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We are at a point in time where advances in technology have enabled production of extremely small, inexpensive, and wirelessly networked sensor clusters. We can thus implant large quantities of sensors into an environment, creating a distributed sensor network. Each individual node in the network can monitor its local space and communicate with other nodes to collaboratively produce a high-level representation of the overall environment. By using distributed sensor networks, we can sculpt the sensor density to cluster around areas of interest, cover large areas, and work more efficiently by filtering local data at the node level before it is transmitted or relayed peer-to-peer.

Furthermore, by adding autonomous mobility to the nodes, the system becomes more able to dynamically localize around areas of interest allowing it to cover larger total area with fewer nodes by moving nodes away from uninteresting areas. It is well suited to sampling dynamic or poorly modeled phenomena. The addition of locomotion further provides the ability to deploy the sensor network at a distance away from the area of interest, useful in hostile environments. Cooperative micro-robots can reach places and perform tasks that their larger cousins cannot. Mobility also allows the design of a system where nodes can seek out power sources, request the dispatch of other nodes to perform tasks that require more sensing capability, seek out repair, and locate data portals from which to report data.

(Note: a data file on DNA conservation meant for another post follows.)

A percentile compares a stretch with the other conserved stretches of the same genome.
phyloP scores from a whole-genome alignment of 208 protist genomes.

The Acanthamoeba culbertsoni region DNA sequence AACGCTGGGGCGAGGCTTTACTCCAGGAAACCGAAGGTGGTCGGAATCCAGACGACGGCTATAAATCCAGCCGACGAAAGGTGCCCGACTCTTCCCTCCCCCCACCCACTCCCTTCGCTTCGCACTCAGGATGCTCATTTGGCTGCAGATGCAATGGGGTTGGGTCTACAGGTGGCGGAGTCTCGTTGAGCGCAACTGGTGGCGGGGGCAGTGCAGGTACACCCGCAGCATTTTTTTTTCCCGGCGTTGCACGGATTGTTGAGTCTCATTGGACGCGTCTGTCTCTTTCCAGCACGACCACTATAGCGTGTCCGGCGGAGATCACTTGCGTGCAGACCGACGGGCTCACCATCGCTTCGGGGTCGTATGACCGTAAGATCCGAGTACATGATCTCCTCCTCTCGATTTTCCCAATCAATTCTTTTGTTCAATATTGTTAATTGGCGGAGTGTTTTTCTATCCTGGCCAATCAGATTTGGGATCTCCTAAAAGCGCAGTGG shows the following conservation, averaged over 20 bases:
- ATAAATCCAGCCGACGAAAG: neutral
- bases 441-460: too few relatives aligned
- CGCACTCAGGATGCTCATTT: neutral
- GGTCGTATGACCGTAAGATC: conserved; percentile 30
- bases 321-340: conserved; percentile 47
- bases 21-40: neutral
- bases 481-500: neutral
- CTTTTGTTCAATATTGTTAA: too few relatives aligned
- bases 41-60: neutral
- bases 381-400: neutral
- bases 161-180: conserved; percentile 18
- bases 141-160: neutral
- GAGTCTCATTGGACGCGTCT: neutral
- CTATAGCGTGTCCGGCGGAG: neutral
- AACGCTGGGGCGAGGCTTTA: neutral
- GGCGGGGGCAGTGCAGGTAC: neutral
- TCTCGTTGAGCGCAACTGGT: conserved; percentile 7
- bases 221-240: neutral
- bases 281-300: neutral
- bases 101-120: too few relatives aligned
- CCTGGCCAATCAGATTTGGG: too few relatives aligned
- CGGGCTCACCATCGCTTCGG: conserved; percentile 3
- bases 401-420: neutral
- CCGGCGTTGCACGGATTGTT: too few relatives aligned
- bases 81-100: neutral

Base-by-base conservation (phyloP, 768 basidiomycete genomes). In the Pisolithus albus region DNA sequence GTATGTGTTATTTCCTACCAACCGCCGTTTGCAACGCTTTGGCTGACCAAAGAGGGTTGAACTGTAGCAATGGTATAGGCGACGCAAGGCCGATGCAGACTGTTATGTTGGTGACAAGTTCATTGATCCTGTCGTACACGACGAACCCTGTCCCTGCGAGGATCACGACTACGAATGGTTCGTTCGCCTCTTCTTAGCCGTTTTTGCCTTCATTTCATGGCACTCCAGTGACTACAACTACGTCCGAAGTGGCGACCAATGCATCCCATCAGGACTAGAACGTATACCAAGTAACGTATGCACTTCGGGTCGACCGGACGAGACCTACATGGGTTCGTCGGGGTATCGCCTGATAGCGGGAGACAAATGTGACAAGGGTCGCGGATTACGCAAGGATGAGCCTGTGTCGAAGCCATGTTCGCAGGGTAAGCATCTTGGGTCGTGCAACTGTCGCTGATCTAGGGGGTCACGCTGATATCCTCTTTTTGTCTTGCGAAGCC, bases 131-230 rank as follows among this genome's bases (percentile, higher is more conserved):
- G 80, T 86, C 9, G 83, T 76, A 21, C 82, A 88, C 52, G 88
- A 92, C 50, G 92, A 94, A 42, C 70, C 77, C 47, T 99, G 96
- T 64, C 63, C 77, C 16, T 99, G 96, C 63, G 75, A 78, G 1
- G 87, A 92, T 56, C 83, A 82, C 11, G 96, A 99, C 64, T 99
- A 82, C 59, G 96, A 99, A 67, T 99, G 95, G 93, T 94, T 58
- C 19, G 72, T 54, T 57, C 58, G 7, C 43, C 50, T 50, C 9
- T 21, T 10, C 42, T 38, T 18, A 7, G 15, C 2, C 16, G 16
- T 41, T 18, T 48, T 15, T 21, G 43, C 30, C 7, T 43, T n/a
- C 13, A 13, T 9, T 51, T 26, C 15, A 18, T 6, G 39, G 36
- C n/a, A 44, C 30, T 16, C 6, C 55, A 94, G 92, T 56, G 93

But the creation of mobile nodes is not without a price. Locomotion is costly in terms of node size and power consumption. In dense sensor systems, due to the large quantity of nodes and distributed coverage, it is difficult to manually replace batteries or maintain all nodes. Some researchers have explored using robots to maintain distributed networks, but this is difficult to implement over large, unrestricted environments. Additionally, the added intelligence and processing power required for a node to successfully navigate in an arbitrary environment further increases the power and size requirements of each node. Large nodes, in physical size, complexity, cost, and power consumption, prevent the sensor network from being implanted in most environments.

This research is concerned with exploring a novel type of mobile distributed sensor network that achieves the benefits of mobility without the usual costs of size, power, and complexity. The innovation that allows this to happen is the design of nodes that harvest their actuation and local navigational intelligence from the environment. The node will be equipped with the ability to selectively attach to or embed itself within an external mobile host. Examples of hosts include people, animals, vehicles, fluids, cellular organisms, and forces (e.g. selectively rolling down a hill.) These hosts provide a source of translational energy, and in the animate cases, they know how to navigate within their environment, allowing the node to simply decide if the host will take it closer to a point of interest. If so, the node will remain attached; when the host begins to take the node farther from a point of interest, the node will disengage and wait for a new host.